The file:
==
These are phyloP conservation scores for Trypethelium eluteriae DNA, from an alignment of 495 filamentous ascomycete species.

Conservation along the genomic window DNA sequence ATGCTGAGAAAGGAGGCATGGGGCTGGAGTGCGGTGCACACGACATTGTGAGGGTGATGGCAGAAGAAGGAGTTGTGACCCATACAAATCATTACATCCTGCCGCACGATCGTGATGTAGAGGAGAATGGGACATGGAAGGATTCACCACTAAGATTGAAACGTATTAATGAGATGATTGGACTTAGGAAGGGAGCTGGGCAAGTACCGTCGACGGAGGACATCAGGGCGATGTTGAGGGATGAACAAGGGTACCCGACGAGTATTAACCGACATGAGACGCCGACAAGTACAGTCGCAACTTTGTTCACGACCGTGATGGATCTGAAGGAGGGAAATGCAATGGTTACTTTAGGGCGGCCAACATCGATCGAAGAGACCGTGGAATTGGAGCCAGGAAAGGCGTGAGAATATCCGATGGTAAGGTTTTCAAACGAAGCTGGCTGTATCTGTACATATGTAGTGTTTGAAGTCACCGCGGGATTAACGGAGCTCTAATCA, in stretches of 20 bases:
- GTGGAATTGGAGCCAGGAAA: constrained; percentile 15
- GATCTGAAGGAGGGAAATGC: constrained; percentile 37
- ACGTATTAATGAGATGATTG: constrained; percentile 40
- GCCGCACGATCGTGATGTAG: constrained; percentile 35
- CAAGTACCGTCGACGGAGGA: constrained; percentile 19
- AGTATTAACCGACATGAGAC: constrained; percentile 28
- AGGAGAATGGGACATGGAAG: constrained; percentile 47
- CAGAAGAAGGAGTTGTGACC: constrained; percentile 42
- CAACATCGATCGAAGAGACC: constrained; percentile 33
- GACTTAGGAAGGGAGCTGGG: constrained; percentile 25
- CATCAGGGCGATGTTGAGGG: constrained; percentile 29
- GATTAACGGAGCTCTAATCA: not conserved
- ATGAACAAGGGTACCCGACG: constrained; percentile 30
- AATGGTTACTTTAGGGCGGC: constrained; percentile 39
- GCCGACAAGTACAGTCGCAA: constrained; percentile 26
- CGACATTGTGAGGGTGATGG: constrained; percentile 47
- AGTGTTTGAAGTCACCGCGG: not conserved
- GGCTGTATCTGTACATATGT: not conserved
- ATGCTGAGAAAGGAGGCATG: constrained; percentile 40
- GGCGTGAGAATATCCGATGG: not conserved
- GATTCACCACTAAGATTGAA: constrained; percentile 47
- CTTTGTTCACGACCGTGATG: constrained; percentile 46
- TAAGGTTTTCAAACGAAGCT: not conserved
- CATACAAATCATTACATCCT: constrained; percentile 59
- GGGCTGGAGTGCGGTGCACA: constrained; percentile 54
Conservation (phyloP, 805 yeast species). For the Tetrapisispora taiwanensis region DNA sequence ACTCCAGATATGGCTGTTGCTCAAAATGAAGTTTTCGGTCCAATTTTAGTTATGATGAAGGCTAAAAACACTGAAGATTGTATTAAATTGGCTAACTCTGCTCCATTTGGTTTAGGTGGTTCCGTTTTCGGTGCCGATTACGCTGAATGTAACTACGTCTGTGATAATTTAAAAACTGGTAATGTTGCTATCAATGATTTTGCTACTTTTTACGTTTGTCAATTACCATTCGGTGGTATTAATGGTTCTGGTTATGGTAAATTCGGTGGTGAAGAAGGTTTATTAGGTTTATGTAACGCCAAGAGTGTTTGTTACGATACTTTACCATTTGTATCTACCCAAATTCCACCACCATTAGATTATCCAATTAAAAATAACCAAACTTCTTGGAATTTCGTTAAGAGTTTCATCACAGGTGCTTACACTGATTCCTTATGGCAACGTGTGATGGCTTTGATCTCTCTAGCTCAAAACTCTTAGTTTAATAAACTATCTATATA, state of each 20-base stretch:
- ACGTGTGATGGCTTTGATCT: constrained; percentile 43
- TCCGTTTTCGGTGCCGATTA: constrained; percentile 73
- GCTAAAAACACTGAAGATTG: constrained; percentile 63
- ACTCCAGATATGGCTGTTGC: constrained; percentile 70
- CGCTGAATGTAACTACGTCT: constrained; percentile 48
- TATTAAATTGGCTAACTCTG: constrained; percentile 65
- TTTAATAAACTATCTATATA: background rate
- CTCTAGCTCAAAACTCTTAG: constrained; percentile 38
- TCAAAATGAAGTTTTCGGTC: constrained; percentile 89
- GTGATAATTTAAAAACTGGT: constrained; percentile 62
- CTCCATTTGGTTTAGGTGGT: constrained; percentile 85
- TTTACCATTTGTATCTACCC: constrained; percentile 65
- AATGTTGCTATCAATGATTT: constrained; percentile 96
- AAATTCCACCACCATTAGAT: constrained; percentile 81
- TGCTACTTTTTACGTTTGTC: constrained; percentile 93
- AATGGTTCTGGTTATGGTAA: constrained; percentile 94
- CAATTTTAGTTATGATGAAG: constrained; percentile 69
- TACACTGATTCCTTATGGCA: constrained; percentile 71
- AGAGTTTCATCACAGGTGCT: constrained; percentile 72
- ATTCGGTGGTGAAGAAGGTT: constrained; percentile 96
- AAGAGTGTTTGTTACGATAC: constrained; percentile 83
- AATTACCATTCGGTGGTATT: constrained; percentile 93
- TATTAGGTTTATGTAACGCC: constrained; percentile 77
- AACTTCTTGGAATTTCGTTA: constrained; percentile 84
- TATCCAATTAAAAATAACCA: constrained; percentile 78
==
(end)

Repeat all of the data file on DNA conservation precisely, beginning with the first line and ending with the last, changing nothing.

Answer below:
These are phyloP conservation scores for Trypethelium eluteriae DNA, from an alignment of 495 filamentous ascomycete species.

Conservation along the genomic window DNA sequence ATGCTGAGAAAGGAGGCATGGGGCTGGAGTGCGGTGCACACGACATTGTGAGGGTGATGGCAGAAGAAGGAGTTGTGACCCATACAAATCATTACATCCTGCCGCACGATCGTGATGTAGAGGAGAATGGGACATGGAAGGATTCACCACTAAGATTGAAACGTATTAATGAGATGATTGGACTTAGGAAGGGAGCTGGGCAAGTACCGTCGACGGAGGACATCAGGGCGATGTTGAGGGATGAACAAGGGTACCCGACGAGTATTAACCGACATGAGACGCCGACAAGTACAGTCGCAACTTTGTTCACGACCGTGATGGATCTGAAGGAGGGAAATGCAATGGTTACTTTAGGGCGGCCAACATCGATCGAAGAGACCGTGGAATTGGAGCCAGGAAAGGCGTGAGAATATCCGATGGTAAGGTTTTCAAACGAAGCTGGCTGTATCTGTACATATGTAGTGTTTGAAGTCACCGCGGGATTAACGGAGCTCTAATCA, in stretches of 20 bases:
- GTGGAATTGGAGCCAGGAAA: constrained; percentile 15
- GATCTGAAGGAGGGAAATGC: constrained; percentile 37
- ACGTATTAATGAGATGATTG: constrained; percentile 40
- GCCGCACGATCGTGATGTAG: constrained; percentile 35
- CAAGTACCGTCGACGGAGGA: constrained; percentile 19
- AGTATTAACCGACATGAGAC: constrained; percentile 28
- AGGAGAATGGGACATGGAAG: constrained; percentile 47
- CAGAAGAAGGAGTTGTGACC: constrained; percentile 42
- CAACATCGATCGAAGAGACC: constrained; percentile 33
- GACTTAGGAAGGGAGCTGGG: constrained; percentile 25
- CATCAGGGCGATGTTGAGGG: constrained; percentile 29
- GATTAACGGAGCTCTAATCA: not conserved
- ATGAACAAGGGTACCCGACG: constrained; percentile 30
- AATGGTTACTTTAGGGCGGC: constrained; percentile 39
- GCCGACAAGTACAGTCGCAA: constrained; percentile 26
- CGACATTGTGAGGGTGATGG: constrained; percentile 47
- AGTGTTTGAAGTCACCGCGG: not conserved
- GGCTGTATCTGTACATATGT: not conserved
- ATGCTGAGAAAGGAGGCATG: constrained; percentile 40
- GGCGTGAGAATATCCGATGG: not conserved
- GATTCACCACTAAGATTGAA: constrained; percentile 47
- CTTTGTTCACGACCGTGATG: constrained; percentile 46
- TAAGGTTTTCAAACGAAGCT: not conserved
- CATACAAATCATTACATCCT: constrained; percentile 59
- GGGCTGGAGTGCGGTGCACA: constrained; percentile 54
Conservation (phyloP, 805 yeast species). For the Tetrapisispora taiwanensis region DNA sequence ACTCCAGATATGGCTGTTGCTCAAAATGAAGTTTTCGGTCCAATTTTAGTTATGATGAAGGCTAAAAACACTGAAGATTGTATTAAATTGGCTAACTCTGCTCCATTTGGTTTAGGTGGTTCCGTTTTCGGTGCCGATTACGCTGAATGTAACTACGTCTGTGATAATTTAAAAACTGGTAATGTTGCTATCAATGATTTTGCTACTTTTTACGTTTGTCAATTACCATTCGGTGGTATTAATGGTTCTGGTTATGGTAAATTCGGTGGTGAAGAAGGTTTATTAGGTTTATGTAACGCCAAGAGTGTTTGTTACGATACTTTACCATTTGTATCTACCCAAATTCCACCACCATTAGATTATCCAATTAAAAATAACCAAACTTCTTGGAATTTCGTTAAGAGTTTCATCACAGGTGCTTACACTGATTCCTTATGGCAACGTGTGATGGCTTTGATCTCTCTAGCTCAAAACTCTTAGTTTAATAAACTATCTATATA, state of each 20-base stretch:
- ACGTGTGATGGCTTTGATCT: constrained; percentile 43
- TCCGTTTTCGGTGCCGATTA: constrained; percentile 73
- GCTAAAAACACTGAAGATTG: constrained; percentile 63
- ACTCCAGATATGGCTGTTGC: constrained; percentile 70
- CGCTGAATGTAACTACGTCT: constrained; percentile 48
- TATTAAATTGGCTAACTCTG: constrained; percentile 65
- TTTAATAAACTATCTATATA: background rate
- CTCTAGCTCAAAACTCTTAG: constrained; percentile 38
- TCAAAATGAAGTTTTCGGTC: constrained; percentile 89
- GTGATAATTTAAAAACTGGT: constrained; percentile 62
- CTCCATTTGGTTTAGGTGGT: constrained; percentile 85
- TTTACCATTTGTATCTACCC: constrained; percentile 65
- AATGTTGCTATCAATGATTT: constrained; percentile 96
- AAATTCCACCACCATTAGAT: constrained; percentile 81
- TGCTACTTTTTACGTTTGTC: constrained; percentile 93
- AATGGTTCTGGTTATGGTAA: constrained; percentile 94
- CAATTTTAGTTATGATGAAG: constrained; percentile 69
- TACACTGATTCCTTATGGCA: constrained; percentile 71
- AGAGTTTCATCACAGGTGCT: constrained; percentile 72
- ATTCGGTGGTGAAGAAGGTT: constrained; percentile 96
- AAGAGTGTTTGTTACGATAC: constrained; percentile 83
- AATTACCATTCGGTGGTATT: constrained; percentile 93
- TATTAGGTTTATGTAACGCC: constrained; percentile 77
- AACTTCTTGGAATTTCGTTA: constrained; percentile 84
- TATCCAATTAAAAATAACCA: constrained; percentile 78